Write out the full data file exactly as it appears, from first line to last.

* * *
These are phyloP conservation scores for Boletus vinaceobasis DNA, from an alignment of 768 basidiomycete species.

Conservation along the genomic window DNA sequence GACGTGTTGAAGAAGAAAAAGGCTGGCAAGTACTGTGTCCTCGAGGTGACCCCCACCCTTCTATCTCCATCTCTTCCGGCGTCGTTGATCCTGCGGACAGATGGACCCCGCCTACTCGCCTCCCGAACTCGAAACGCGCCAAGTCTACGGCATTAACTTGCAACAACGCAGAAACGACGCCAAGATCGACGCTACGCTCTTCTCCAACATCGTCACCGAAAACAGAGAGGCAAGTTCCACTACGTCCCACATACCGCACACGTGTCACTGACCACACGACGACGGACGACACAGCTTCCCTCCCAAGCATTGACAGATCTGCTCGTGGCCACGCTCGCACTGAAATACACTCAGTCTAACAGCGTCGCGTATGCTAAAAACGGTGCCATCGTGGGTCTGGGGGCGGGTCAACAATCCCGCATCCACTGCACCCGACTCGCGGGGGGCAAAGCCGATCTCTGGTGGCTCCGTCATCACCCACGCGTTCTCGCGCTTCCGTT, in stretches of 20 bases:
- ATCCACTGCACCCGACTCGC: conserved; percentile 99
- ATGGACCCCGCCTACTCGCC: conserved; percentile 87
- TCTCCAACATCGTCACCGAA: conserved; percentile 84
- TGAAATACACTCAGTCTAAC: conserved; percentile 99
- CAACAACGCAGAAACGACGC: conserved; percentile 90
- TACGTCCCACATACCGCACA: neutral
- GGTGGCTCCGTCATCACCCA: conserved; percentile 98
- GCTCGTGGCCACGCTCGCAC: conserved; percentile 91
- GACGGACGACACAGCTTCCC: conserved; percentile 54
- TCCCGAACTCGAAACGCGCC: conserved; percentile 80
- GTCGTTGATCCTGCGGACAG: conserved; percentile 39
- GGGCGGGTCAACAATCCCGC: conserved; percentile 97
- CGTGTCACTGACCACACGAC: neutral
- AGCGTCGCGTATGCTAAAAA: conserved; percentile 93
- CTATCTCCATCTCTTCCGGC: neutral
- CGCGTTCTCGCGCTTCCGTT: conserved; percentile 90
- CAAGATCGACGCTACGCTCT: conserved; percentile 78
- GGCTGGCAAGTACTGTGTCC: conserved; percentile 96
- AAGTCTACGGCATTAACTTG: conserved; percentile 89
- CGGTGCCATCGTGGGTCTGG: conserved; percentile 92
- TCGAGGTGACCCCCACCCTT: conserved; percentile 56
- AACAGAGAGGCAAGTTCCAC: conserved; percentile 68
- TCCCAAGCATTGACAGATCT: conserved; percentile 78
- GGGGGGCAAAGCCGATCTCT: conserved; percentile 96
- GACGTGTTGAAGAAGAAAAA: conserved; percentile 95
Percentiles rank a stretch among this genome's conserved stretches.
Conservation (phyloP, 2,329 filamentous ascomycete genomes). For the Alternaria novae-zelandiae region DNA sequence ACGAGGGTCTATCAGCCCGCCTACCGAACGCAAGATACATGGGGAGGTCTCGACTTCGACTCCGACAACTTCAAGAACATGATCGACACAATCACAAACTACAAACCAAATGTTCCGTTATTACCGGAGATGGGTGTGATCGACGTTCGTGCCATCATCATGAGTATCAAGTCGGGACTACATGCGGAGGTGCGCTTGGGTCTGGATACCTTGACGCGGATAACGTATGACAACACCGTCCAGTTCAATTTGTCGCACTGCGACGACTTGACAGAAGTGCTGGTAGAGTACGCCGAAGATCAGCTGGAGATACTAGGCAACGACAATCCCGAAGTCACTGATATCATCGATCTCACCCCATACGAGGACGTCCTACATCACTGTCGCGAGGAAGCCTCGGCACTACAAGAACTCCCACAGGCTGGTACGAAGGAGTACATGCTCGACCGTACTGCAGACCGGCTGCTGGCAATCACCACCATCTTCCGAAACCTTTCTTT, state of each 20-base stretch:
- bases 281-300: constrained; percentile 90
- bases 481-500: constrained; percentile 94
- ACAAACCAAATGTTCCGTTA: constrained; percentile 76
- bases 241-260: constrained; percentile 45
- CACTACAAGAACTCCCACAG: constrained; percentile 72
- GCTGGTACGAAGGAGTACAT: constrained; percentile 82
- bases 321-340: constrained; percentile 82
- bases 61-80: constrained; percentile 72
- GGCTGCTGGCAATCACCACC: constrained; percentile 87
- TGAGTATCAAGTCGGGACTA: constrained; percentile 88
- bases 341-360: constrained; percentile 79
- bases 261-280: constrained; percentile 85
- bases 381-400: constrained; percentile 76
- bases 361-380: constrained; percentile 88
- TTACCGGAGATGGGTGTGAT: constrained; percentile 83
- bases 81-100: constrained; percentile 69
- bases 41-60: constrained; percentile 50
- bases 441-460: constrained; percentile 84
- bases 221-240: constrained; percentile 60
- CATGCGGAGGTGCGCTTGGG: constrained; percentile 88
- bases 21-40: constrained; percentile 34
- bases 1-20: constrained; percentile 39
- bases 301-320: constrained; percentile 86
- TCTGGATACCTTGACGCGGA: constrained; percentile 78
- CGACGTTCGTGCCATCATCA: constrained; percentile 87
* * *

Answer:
These are phyloP conservation scores for Boletus vinaceobasis DNA, from an alignment of 768 basidiomycete species.

Conservation along the genomic window DNA sequence GACGTGTTGAAGAAGAAAAAGGCTGGCAAGTACTGTGTCCTCGAGGTGACCCCCACCCTTCTATCTCCATCTCTTCCGGCGTCGTTGATCCTGCGGACAGATGGACCCCGCCTACTCGCCTCCCGAACTCGAAACGCGCCAAGTCTACGGCATTAACTTGCAACAACGCAGAAACGACGCCAAGATCGACGCTACGCTCTTCTCCAACATCGTCACCGAAAACAGAGAGGCAAGTTCCACTACGTCCCACATACCGCACACGTGTCACTGACCACACGACGACGGACGACACAGCTTCCCTCCCAAGCATTGACAGATCTGCTCGTGGCCACGCTCGCACTGAAATACACTCAGTCTAACAGCGTCGCGTATGCTAAAAACGGTGCCATCGTGGGTCTGGGGGCGGGTCAACAATCCCGCATCCACTGCACCCGACTCGCGGGGGGCAAAGCCGATCTCTGGTGGCTCCGTCATCACCCACGCGTTCTCGCGCTTCCGTT, in stretches of 20 bases:
- ATCCACTGCACCCGACTCGC: conserved; percentile 99
- ATGGACCCCGCCTACTCGCC: conserved; percentile 87
- TCTCCAACATCGTCACCGAA: conserved; percentile 84
- TGAAATACACTCAGTCTAAC: conserved; percentile 99
- CAACAACGCAGAAACGACGC: conserved; percentile 90
- TACGTCCCACATACCGCACA: neutral
- GGTGGCTCCGTCATCACCCA: conserved; percentile 98
- GCTCGTGGCCACGCTCGCAC: conserved; percentile 91
- GACGGACGACACAGCTTCCC: conserved; percentile 54
- TCCCGAACTCGAAACGCGCC: conserved; percentile 80
- GTCGTTGATCCTGCGGACAG: conserved; percentile 39
- GGGCGGGTCAACAATCCCGC: conserved; percentile 97
- CGTGTCACTGACCACACGAC: neutral
- AGCGTCGCGTATGCTAAAAA: conserved; percentile 93
- CTATCTCCATCTCTTCCGGC: neutral
- CGCGTTCTCGCGCTTCCGTT: conserved; percentile 90
- CAAGATCGACGCTACGCTCT: conserved; percentile 78
- GGCTGGCAAGTACTGTGTCC: conserved; percentile 96
- AAGTCTACGGCATTAACTTG: conserved; percentile 89
- CGGTGCCATCGTGGGTCTGG: conserved; percentile 92
- TCGAGGTGACCCCCACCCTT: conserved; percentile 56
- AACAGAGAGGCAAGTTCCAC: conserved; percentile 68
- TCCCAAGCATTGACAGATCT: conserved; percentile 78
- GGGGGGCAAAGCCGATCTCT: conserved; percentile 96
- GACGTGTTGAAGAAGAAAAA: conserved; percentile 95
Percentiles rank a stretch among this genome's conserved stretches.
Conservation (phyloP, 2,329 filamentous ascomycete genomes). For the Alternaria novae-zelandiae region DNA sequence ACGAGGGTCTATCAGCCCGCCTACCGAACGCAAGATACATGGGGAGGTCTCGACTTCGACTCCGACAACTTCAAGAACATGATCGACACAATCACAAACTACAAACCAAATGTTCCGTTATTACCGGAGATGGGTGTGATCGACGTTCGTGCCATCATCATGAGTATCAAGTCGGGACTACATGCGGAGGTGCGCTTGGGTCTGGATACCTTGACGCGGATAACGTATGACAACACCGTCCAGTTCAATTTGTCGCACTGCGACGACTTGACAGAAGTGCTGGTAGAGTACGCCGAAGATCAGCTGGAGATACTAGGCAACGACAATCCCGAAGTCACTGATATCATCGATCTCACCCCATACGAGGACGTCCTACATCACTGTCGCGAGGAAGCCTCGGCACTACAAGAACTCCCACAGGCTGGTACGAAGGAGTACATGCTCGACCGTACTGCAGACCGGCTGCTGGCAATCACCACCATCTTCCGAAACCTTTCTTT, state of each 20-base stretch:
- bases 281-300: constrained; percentile 90
- bases 481-500: constrained; percentile 94
- ACAAACCAAATGTTCCGTTA: constrained; percentile 76
- bases 241-260: constrained; percentile 45
- CACTACAAGAACTCCCACAG: constrained; percentile 72
- GCTGGTACGAAGGAGTACAT: constrained; percentile 82
- bases 321-340: constrained; percentile 82
- bases 61-80: constrained; percentile 72
- GGCTGCTGGCAATCACCACC: constrained; percentile 87
- TGAGTATCAAGTCGGGACTA: constrained; percentile 88
- bases 341-360: constrained; percentile 79
- bases 261-280: constrained; percentile 85
- bases 381-400: constrained; percentile 76
- bases 361-380: constrained; percentile 88
- TTACCGGAGATGGGTGTGAT: constrained; percentile 83
- bases 81-100: constrained; percentile 69
- bases 41-60: constrained; percentile 50
- bases 441-460: constrained; percentile 84
- bases 221-240: constrained; percentile 60
- CATGCGGAGGTGCGCTTGGG: constrained; percentile 88
- bases 21-40: constrained; percentile 34
- bases 1-20: constrained; percentile 39
- bases 301-320: constrained; percentile 86
- TCTGGATACCTTGACGCGGA: constrained; percentile 78
- CGACGTTCGTGCCATCATCA: constrained; percentile 87